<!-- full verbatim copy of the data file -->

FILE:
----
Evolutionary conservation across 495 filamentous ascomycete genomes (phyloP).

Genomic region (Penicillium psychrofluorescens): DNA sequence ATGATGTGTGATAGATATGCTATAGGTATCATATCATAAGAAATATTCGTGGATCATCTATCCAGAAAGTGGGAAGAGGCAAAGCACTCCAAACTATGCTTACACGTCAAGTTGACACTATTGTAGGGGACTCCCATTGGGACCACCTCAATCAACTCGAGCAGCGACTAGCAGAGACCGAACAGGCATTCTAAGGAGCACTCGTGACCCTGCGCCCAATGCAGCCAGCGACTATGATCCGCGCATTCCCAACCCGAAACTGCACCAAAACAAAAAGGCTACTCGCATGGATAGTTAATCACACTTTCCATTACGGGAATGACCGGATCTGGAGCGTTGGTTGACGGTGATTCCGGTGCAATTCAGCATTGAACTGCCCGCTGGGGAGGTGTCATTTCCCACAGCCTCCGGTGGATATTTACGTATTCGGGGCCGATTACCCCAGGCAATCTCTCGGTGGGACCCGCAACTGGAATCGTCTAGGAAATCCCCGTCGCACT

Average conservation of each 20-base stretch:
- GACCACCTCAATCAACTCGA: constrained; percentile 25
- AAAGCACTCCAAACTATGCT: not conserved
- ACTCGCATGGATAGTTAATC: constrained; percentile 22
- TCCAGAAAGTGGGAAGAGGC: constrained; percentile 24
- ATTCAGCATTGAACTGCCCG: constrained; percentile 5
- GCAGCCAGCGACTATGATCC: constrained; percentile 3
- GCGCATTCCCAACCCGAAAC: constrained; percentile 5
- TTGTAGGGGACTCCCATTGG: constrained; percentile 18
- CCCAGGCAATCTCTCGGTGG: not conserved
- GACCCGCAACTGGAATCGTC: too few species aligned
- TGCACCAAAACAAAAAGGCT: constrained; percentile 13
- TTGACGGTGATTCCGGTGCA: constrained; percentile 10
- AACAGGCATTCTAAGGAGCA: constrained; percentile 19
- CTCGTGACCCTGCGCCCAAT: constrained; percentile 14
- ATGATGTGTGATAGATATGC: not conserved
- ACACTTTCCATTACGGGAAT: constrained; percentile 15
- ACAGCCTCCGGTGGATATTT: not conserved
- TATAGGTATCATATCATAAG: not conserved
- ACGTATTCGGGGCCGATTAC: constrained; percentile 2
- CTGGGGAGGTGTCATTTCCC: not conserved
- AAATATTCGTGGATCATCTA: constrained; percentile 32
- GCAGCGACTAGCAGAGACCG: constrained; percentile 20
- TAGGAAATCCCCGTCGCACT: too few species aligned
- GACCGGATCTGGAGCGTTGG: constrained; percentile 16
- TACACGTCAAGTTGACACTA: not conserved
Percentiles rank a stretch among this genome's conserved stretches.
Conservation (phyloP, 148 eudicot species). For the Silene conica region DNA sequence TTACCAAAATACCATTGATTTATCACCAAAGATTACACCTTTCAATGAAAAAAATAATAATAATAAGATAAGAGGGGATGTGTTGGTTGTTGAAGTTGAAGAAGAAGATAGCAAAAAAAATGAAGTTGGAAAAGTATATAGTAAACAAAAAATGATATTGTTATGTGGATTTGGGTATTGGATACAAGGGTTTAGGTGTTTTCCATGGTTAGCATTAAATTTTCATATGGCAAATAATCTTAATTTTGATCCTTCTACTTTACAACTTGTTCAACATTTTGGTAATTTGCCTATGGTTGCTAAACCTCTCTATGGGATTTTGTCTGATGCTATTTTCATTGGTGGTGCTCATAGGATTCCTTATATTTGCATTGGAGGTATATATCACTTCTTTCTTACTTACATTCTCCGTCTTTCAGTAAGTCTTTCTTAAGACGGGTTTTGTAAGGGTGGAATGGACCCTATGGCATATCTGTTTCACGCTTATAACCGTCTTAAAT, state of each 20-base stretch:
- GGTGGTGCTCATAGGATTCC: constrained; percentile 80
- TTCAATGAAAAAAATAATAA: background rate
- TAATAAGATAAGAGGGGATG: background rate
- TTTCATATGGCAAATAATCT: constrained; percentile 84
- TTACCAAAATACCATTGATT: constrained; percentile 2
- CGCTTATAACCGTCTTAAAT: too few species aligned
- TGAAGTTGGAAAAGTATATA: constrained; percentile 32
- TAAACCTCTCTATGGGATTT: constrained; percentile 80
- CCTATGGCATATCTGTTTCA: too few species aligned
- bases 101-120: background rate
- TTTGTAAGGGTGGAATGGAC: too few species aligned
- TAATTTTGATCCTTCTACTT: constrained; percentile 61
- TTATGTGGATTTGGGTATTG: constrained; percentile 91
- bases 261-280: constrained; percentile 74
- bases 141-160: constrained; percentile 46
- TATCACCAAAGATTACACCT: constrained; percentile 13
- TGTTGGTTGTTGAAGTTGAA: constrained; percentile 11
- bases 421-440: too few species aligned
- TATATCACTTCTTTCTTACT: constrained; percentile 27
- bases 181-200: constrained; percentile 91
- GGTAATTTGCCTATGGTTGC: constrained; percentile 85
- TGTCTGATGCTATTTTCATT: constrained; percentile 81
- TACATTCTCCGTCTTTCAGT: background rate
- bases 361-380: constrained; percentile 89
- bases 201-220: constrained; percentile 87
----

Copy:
Evolutionary conservation across 495 filamentous ascomycete genomes (phyloP).

Genomic region (Penicillium psychrofluorescens): DNA sequence ATGATGTGTGATAGATATGCTATAGGTATCATATCATAAGAAATATTCGTGGATCATCTATCCAGAAAGTGGGAAGAGGCAAAGCACTCCAAACTATGCTTACACGTCAAGTTGACACTATTGTAGGGGACTCCCATTGGGACCACCTCAATCAACTCGAGCAGCGACTAGCAGAGACCGAACAGGCATTCTAAGGAGCACTCGTGACCCTGCGCCCAATGCAGCCAGCGACTATGATCCGCGCATTCCCAACCCGAAACTGCACCAAAACAAAAAGGCTACTCGCATGGATAGTTAATCACACTTTCCATTACGGGAATGACCGGATCTGGAGCGTTGGTTGACGGTGATTCCGGTGCAATTCAGCATTGAACTGCCCGCTGGGGAGGTGTCATTTCCCACAGCCTCCGGTGGATATTTACGTATTCGGGGCCGATTACCCCAGGCAATCTCTCGGTGGGACCCGCAACTGGAATCGTCTAGGAAATCCCCGTCGCACT

Average conservation of each 20-base stretch:
- GACCACCTCAATCAACTCGA: constrained; percentile 25
- AAAGCACTCCAAACTATGCT: not conserved
- ACTCGCATGGATAGTTAATC: constrained; percentile 22
- TCCAGAAAGTGGGAAGAGGC: constrained; percentile 24
- ATTCAGCATTGAACTGCCCG: constrained; percentile 5
- GCAGCCAGCGACTATGATCC: constrained; percentile 3
- GCGCATTCCCAACCCGAAAC: constrained; percentile 5
- TTGTAGGGGACTCCCATTGG: constrained; percentile 18
- CCCAGGCAATCTCTCGGTGG: not conserved
- GACCCGCAACTGGAATCGTC: too few species aligned
- TGCACCAAAACAAAAAGGCT: constrained; percentile 13
- TTGACGGTGATTCCGGTGCA: constrained; percentile 10
- AACAGGCATTCTAAGGAGCA: constrained; percentile 19
- CTCGTGACCCTGCGCCCAAT: constrained; percentile 14
- ATGATGTGTGATAGATATGC: not conserved
- ACACTTTCCATTACGGGAAT: constrained; percentile 15
- ACAGCCTCCGGTGGATATTT: not conserved
- TATAGGTATCATATCATAAG: not conserved
- ACGTATTCGGGGCCGATTAC: constrained; percentile 2
- CTGGGGAGGTGTCATTTCCC: not conserved
- AAATATTCGTGGATCATCTA: constrained; percentile 32
- GCAGCGACTAGCAGAGACCG: constrained; percentile 20
- TAGGAAATCCCCGTCGCACT: too few species aligned
- GACCGGATCTGGAGCGTTGG: constrained; percentile 16
- TACACGTCAAGTTGACACTA: not conserved
Percentiles rank a stretch among this genome's conserved stretches.
Conservation (phyloP, 148 eudicot species). For the Silene conica region DNA sequence TTACCAAAATACCATTGATTTATCACCAAAGATTACACCTTTCAATGAAAAAAATAATAATAATAAGATAAGAGGGGATGTGTTGGTTGTTGAAGTTGAAGAAGAAGATAGCAAAAAAAATGAAGTTGGAAAAGTATATAGTAAACAAAAAATGATATTGTTATGTGGATTTGGGTATTGGATACAAGGGTTTAGGTGTTTTCCATGGTTAGCATTAAATTTTCATATGGCAAATAATCTTAATTTTGATCCTTCTACTTTACAACTTGTTCAACATTTTGGTAATTTGCCTATGGTTGCTAAACCTCTCTATGGGATTTTGTCTGATGCTATTTTCATTGGTGGTGCTCATAGGATTCCTTATATTTGCATTGGAGGTATATATCACTTCTTTCTTACTTACATTCTCCGTCTTTCAGTAAGTCTTTCTTAAGACGGGTTTTGTAAGGGTGGAATGGACCCTATGGCATATCTGTTTCACGCTTATAACCGTCTTAAAT, state of each 20-base stretch:
- GGTGGTGCTCATAGGATTCC: constrained; percentile 80
- TTCAATGAAAAAAATAATAA: background rate
- TAATAAGATAAGAGGGGATG: background rate
- TTTCATATGGCAAATAATCT: constrained; percentile 84
- TTACCAAAATACCATTGATT: constrained; percentile 2
- CGCTTATAACCGTCTTAAAT: too few species aligned
- TGAAGTTGGAAAAGTATATA: constrained; percentile 32
- TAAACCTCTCTATGGGATTT: constrained; percentile 80
- CCTATGGCATATCTGTTTCA: too few species aligned
- bases 101-120: background rate
- TTTGTAAGGGTGGAATGGAC: too few species aligned
- TAATTTTGATCCTTCTACTT: constrained; percentile 61
- TTATGTGGATTTGGGTATTG: constrained; percentile 91
- bases 261-280: constrained; percentile 74
- bases 141-160: constrained; percentile 46
- TATCACCAAAGATTACACCT: constrained; percentile 13
- TGTTGGTTGTTGAAGTTGAA: constrained; percentile 11
- bases 421-440: too few species aligned
- TATATCACTTCTTTCTTACT: constrained; percentile 27
- bases 181-200: constrained; percentile 91
- GGTAATTTGCCTATGGTTGC: constrained; percentile 85
- TGTCTGATGCTATTTTCATT: constrained; percentile 81
- TACATTCTCCGTCTTTCAGT: background rate
- bases 361-380: constrained; percentile 89
- bases 201-220: constrained; percentile 87